I have another little trick I use when I have to scan through pages of patterns. Check the shape of the end the handle. Pointy? Square? Oval? Then I just let my eyes scan and only focus on patterns with that same shape!

So honestly, I know flatware is not for everyone. No worries! If this doesn’t appeal to you at all…don’t fret! I personally love the research! The flatware book has made it easy so sometimes I miss the search. But I’m weird like that!
The part I really struggle with is organization. So that will be Part 3! Stay Tuned!

Stainless Flatware Brands to Flip ~ Flippin’ Flatware Part One

Awhile back, one of my readers let me know that she had been dabbling in selling flatware and wondered if I had any tips for what brands to look for and organizing. I promised to do a more in-depth coverage of the subject on my blog…so here we go!
I’m such a procrastinator, partly because I’m not sure I have much to share that would actually help anyone, and partly because I want to make sure I do a good job and so I wait for a good block of time to work on it. Well, since that never happens…Hubby finally told me my ‘assignment’ today is to write the blog post!!
Plus, I get to go thrifting when I’m done. 🙂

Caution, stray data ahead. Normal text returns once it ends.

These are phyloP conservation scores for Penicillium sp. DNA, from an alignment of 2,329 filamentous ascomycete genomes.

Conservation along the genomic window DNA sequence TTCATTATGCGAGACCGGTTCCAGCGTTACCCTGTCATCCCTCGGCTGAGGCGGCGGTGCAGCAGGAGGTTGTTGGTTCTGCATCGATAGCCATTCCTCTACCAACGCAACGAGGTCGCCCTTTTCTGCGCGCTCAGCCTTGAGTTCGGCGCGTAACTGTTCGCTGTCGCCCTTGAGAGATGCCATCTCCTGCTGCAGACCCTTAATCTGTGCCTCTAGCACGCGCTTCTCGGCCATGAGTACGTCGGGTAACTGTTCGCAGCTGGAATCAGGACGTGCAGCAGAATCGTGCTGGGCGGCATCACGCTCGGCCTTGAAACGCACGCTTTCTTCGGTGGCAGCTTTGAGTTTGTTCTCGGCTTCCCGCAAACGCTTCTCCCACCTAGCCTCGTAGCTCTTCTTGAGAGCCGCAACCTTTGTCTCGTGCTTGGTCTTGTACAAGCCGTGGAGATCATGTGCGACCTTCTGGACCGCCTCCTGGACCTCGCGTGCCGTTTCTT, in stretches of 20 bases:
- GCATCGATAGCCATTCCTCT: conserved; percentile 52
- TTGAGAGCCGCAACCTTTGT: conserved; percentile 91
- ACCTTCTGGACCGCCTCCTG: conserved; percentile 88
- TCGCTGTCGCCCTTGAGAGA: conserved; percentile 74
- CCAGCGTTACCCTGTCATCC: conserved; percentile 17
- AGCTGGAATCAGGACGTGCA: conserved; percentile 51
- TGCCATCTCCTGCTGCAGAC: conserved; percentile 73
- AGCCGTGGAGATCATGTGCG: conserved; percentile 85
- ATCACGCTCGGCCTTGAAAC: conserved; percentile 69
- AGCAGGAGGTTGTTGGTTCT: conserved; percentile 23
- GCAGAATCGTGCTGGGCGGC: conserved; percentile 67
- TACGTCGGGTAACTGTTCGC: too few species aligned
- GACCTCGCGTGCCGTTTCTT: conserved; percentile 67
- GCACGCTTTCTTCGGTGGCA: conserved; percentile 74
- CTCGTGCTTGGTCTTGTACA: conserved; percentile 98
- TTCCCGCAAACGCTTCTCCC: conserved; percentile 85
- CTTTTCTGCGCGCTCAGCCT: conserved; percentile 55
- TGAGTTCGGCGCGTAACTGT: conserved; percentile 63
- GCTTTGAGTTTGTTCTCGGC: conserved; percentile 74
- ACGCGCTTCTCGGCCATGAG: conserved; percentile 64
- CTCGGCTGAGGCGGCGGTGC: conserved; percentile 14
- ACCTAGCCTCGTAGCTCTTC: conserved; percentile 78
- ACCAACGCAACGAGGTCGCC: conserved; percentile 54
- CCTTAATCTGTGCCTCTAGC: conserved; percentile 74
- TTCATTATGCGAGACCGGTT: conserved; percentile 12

Okay, so a little backstory. I got into selling flatware awhile back. About 10+ years ago, I was new to ReSelling and was only dabbling in it on the side. I was at a Value Village and happened across some silverplated flatware with daffodils on the handle. I knew NOTHING about flatware, but thought silverplated must be worth something.
I came home, did some research and auctioned it off. (the only way to do it back then!!). 
And it worked! Sold it all at really good prices. Especially considering the low purchase price (like .25 each, I think).
So I went crazy.
Bought all the silverplated flatware at thrift stores I could find. Discovered it’s not all created equal and sold some and didn’t sell a bunch.
Then the thrift stores dried up and I didn’t find any for a long time and I kind of got out of it.
In the meantime, my thrift stores had been FULL of stainless flatware but I didn’t even consider it. I mean, it’s only stainless, right? Who would want it??
Well fast forward a bit and Hubby was getting impatient not finding silverplated flatware and decided to research stainless flatware on Ebay. It was startling some of the prices stainless flatware was selling for!
So that’s the main story. We’ve kind of dabbled in it off and on and then recently started focusing on it a bit more. Of course, I can always find it faster than I can list it…so I always have plenty to work on.
Ever since we’ve moved over to selling at Fixed Price with a store on Ebay and having stores on Etsy, I’ve come to the realization that most flatware will sell. Eventually. (Not something that a thrifting addict needs to know.) But there definitely are brands that perform better than others and move more quickly.
Here’s my main top selling list:
  • Oneida (easy to find) Includes various backstamps: Northland, Deluxe, Wm A Rogers, Community
  • Oneida Heirloom (has a cube mark on the back)
  • Reed & Barton (includes Rebacraft, Select)
  • Towle 
  • Lauffer (LOVE, LOVE, LOVE) (owned by Towle)
  • WMF Cromargan (serious money here)
  • Dansk (check out the $$ on the Fjord pattern!)
  • Georg Jensen (I can dream)